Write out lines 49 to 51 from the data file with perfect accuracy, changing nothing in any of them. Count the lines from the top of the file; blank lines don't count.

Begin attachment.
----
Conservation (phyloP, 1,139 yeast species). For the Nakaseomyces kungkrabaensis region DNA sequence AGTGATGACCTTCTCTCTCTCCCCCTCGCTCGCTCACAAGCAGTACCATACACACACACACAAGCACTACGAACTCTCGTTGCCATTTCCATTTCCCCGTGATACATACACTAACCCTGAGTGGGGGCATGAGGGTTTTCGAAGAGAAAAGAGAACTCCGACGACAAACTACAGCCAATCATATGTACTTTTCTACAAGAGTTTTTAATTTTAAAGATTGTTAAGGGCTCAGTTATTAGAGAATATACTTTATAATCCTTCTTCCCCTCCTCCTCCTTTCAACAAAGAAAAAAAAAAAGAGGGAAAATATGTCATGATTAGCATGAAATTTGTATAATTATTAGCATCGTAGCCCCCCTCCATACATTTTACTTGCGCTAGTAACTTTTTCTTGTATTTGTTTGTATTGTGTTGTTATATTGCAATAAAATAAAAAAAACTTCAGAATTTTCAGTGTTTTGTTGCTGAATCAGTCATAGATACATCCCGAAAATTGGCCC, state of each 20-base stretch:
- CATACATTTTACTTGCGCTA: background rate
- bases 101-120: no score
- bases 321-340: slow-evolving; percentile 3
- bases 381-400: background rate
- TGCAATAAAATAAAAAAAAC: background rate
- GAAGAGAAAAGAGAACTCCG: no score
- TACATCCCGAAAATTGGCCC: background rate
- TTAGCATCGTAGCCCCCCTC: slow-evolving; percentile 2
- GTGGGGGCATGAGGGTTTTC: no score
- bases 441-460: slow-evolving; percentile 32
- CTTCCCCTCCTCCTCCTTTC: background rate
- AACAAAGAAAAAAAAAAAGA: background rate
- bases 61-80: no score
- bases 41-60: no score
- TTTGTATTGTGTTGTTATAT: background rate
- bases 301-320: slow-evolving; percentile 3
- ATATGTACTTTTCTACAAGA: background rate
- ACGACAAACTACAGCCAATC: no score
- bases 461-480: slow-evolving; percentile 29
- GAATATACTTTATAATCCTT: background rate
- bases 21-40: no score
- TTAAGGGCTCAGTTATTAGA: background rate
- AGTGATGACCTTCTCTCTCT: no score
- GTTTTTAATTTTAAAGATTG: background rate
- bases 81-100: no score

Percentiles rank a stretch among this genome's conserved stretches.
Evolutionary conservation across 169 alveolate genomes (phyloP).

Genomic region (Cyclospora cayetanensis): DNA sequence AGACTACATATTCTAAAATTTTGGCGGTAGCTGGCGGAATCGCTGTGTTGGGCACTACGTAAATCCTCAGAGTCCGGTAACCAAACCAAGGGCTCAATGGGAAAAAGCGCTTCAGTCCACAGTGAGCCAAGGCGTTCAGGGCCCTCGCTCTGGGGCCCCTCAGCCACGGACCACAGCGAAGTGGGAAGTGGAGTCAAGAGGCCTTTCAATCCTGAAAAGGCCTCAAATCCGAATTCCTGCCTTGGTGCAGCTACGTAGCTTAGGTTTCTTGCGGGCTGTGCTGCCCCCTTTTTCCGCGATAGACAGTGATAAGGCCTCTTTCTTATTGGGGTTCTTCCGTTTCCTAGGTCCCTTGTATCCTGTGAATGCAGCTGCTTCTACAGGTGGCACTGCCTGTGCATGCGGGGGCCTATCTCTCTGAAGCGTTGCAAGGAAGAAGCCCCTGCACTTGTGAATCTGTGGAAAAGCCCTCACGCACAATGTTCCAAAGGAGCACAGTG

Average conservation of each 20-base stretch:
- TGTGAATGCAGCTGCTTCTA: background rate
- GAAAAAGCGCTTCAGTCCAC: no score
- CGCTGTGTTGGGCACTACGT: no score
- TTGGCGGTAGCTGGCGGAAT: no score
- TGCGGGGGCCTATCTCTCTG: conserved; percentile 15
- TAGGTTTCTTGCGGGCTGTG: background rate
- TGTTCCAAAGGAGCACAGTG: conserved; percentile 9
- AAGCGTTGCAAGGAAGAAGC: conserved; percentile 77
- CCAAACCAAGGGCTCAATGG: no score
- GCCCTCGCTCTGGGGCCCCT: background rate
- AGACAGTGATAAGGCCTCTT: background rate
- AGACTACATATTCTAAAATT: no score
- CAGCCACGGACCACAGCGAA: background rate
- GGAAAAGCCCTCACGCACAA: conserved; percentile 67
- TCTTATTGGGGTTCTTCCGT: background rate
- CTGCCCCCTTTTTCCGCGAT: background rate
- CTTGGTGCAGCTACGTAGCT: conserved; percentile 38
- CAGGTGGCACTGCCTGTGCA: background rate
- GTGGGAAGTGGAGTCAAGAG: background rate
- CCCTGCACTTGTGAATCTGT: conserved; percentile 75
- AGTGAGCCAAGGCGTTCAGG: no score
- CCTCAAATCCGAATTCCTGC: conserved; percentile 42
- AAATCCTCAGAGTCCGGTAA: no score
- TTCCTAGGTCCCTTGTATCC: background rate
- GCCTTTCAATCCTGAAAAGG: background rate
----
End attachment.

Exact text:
- GTGGGAAGTGGAGTCAAGAG: background rate
- CCCTGCACTTGTGAATCTGT: conserved; percentile 75
- AGTGAGCCAAGGCGTTCAGG: no score